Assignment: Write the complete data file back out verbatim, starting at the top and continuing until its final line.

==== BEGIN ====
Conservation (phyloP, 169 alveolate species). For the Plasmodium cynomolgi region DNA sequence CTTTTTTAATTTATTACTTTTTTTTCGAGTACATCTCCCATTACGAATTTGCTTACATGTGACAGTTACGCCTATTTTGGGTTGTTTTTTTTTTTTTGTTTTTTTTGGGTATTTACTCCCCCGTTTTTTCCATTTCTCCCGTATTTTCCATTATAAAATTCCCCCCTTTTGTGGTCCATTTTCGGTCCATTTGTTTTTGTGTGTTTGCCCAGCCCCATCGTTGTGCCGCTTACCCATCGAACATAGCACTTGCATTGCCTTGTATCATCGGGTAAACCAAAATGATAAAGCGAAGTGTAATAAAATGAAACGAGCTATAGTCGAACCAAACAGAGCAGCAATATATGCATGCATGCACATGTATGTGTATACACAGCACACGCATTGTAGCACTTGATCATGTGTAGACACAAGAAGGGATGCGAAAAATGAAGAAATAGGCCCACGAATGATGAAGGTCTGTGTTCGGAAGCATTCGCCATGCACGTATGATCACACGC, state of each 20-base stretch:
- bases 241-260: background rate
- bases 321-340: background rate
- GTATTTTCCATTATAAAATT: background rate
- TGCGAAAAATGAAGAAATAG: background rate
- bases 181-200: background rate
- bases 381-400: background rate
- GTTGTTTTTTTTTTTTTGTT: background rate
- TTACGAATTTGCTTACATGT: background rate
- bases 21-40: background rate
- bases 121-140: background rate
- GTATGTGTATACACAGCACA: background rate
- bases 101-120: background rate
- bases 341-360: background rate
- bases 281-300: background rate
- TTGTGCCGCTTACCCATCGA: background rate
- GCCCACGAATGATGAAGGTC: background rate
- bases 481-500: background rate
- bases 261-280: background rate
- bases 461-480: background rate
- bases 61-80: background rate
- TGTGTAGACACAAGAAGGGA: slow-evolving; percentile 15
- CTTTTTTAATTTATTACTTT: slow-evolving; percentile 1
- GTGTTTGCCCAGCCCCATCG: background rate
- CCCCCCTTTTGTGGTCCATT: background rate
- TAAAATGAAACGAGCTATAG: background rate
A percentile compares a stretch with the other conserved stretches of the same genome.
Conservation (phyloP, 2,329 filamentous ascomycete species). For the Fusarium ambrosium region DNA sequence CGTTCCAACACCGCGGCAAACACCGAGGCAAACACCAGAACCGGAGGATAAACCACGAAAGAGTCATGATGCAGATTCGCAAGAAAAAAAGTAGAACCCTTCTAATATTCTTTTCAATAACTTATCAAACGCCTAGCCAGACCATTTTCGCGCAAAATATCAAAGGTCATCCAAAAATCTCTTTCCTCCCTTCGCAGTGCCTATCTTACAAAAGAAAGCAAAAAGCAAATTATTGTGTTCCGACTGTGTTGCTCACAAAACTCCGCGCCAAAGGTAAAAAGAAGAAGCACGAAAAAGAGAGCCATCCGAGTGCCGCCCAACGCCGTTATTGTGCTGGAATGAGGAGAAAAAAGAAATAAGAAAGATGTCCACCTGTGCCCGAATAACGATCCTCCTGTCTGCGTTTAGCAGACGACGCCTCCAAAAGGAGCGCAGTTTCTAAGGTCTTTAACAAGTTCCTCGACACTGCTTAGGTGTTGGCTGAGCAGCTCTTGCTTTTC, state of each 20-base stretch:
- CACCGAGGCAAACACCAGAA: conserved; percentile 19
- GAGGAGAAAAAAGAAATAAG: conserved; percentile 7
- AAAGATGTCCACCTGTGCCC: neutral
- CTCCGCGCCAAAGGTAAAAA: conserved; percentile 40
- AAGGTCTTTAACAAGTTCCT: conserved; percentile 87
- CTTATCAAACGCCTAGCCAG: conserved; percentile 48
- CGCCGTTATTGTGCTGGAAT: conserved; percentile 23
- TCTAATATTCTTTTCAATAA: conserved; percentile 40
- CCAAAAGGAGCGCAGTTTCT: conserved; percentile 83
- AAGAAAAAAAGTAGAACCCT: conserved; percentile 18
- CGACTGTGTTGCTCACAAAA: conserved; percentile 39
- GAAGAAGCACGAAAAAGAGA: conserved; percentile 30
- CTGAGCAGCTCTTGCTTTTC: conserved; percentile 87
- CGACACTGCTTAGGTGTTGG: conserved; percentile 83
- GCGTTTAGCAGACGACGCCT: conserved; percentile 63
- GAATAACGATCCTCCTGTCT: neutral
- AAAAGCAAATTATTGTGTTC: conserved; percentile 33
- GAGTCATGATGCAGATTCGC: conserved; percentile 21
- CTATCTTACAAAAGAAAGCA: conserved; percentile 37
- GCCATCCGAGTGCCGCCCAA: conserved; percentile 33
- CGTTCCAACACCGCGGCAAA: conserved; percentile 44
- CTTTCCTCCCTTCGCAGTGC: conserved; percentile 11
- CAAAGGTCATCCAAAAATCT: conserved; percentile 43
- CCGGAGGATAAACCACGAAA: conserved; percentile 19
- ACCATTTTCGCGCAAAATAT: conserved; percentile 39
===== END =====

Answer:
Conservation (phyloP, 169 alveolate species). For the Plasmodium cynomolgi region DNA sequence CTTTTTTAATTTATTACTTTTTTTTCGAGTACATCTCCCATTACGAATTTGCTTACATGTGACAGTTACGCCTATTTTGGGTTGTTTTTTTTTTTTTGTTTTTTTTGGGTATTTACTCCCCCGTTTTTTCCATTTCTCCCGTATTTTCCATTATAAAATTCCCCCCTTTTGTGGTCCATTTTCGGTCCATTTGTTTTTGTGTGTTTGCCCAGCCCCATCGTTGTGCCGCTTACCCATCGAACATAGCACTTGCATTGCCTTGTATCATCGGGTAAACCAAAATGATAAAGCGAAGTGTAATAAAATGAAACGAGCTATAGTCGAACCAAACAGAGCAGCAATATATGCATGCATGCACATGTATGTGTATACACAGCACACGCATTGTAGCACTTGATCATGTGTAGACACAAGAAGGGATGCGAAAAATGAAGAAATAGGCCCACGAATGATGAAGGTCTGTGTTCGGAAGCATTCGCCATGCACGTATGATCACACGC, state of each 20-base stretch:
- bases 241-260: background rate
- bases 321-340: background rate
- GTATTTTCCATTATAAAATT: background rate
- TGCGAAAAATGAAGAAATAG: background rate
- bases 181-200: background rate
- bases 381-400: background rate
- GTTGTTTTTTTTTTTTTGTT: background rate
- TTACGAATTTGCTTACATGT: background rate
- bases 21-40: background rate
- bases 121-140: background rate
- GTATGTGTATACACAGCACA: background rate
- bases 101-120: background rate
- bases 341-360: background rate
- bases 281-300: background rate
- TTGTGCCGCTTACCCATCGA: background rate
- GCCCACGAATGATGAAGGTC: background rate
- bases 481-500: background rate
- bases 261-280: background rate
- bases 461-480: background rate
- bases 61-80: background rate
- TGTGTAGACACAAGAAGGGA: slow-evolving; percentile 15
- CTTTTTTAATTTATTACTTT: slow-evolving; percentile 1
- GTGTTTGCCCAGCCCCATCG: background rate
- CCCCCCTTTTGTGGTCCATT: background rate
- TAAAATGAAACGAGCTATAG: background rate
A percentile compares a stretch with the other conserved stretches of the same genome.
Conservation (phyloP, 2,329 filamentous ascomycete species). For the Fusarium ambrosium region DNA sequence CGTTCCAACACCGCGGCAAACACCGAGGCAAACACCAGAACCGGAGGATAAACCACGAAAGAGTCATGATGCAGATTCGCAAGAAAAAAAGTAGAACCCTTCTAATATTCTTTTCAATAACTTATCAAACGCCTAGCCAGACCATTTTCGCGCAAAATATCAAAGGTCATCCAAAAATCTCTTTCCTCCCTTCGCAGTGCCTATCTTACAAAAGAAAGCAAAAAGCAAATTATTGTGTTCCGACTGTGTTGCTCACAAAACTCCGCGCCAAAGGTAAAAAGAAGAAGCACGAAAAAGAGAGCCATCCGAGTGCCGCCCAACGCCGTTATTGTGCTGGAATGAGGAGAAAAAAGAAATAAGAAAGATGTCCACCTGTGCCCGAATAACGATCCTCCTGTCTGCGTTTAGCAGACGACGCCTCCAAAAGGAGCGCAGTTTCTAAGGTCTTTAACAAGTTCCTCGACACTGCTTAGGTGTTGGCTGAGCAGCTCTTGCTTTTC, state of each 20-base stretch:
- CACCGAGGCAAACACCAGAA: conserved; percentile 19
- GAGGAGAAAAAAGAAATAAG: conserved; percentile 7
- AAAGATGTCCACCTGTGCCC: neutral
- CTCCGCGCCAAAGGTAAAAA: conserved; percentile 40
- AAGGTCTTTAACAAGTTCCT: conserved; percentile 87
- CTTATCAAACGCCTAGCCAG: conserved; percentile 48
- CGCCGTTATTGTGCTGGAAT: conserved; percentile 23
- TCTAATATTCTTTTCAATAA: conserved; percentile 40
- CCAAAAGGAGCGCAGTTTCT: conserved; percentile 83
- AAGAAAAAAAGTAGAACCCT: conserved; percentile 18
- CGACTGTGTTGCTCACAAAA: conserved; percentile 39
- GAAGAAGCACGAAAAAGAGA: conserved; percentile 30
- CTGAGCAGCTCTTGCTTTTC: conserved; percentile 87
- CGACACTGCTTAGGTGTTGG: conserved; percentile 83
- GCGTTTAGCAGACGACGCCT: conserved; percentile 63
- GAATAACGATCCTCCTGTCT: neutral
- AAAAGCAAATTATTGTGTTC: conserved; percentile 33
- GAGTCATGATGCAGATTCGC: conserved; percentile 21
- CTATCTTACAAAAGAAAGCA: conserved; percentile 37
- GCCATCCGAGTGCCGCCCAA: conserved; percentile 33
- CGTTCCAACACCGCGGCAAA: conserved; percentile 44
- CTTTCCTCCCTTCGCAGTGC: conserved; percentile 11
- CAAAGGTCATCCAAAAATCT: conserved; percentile 43
- CCGGAGGATAAACCACGAAA: conserved; percentile 19
- ACCATTTTCGCGCAAAATAT: conserved; percentile 39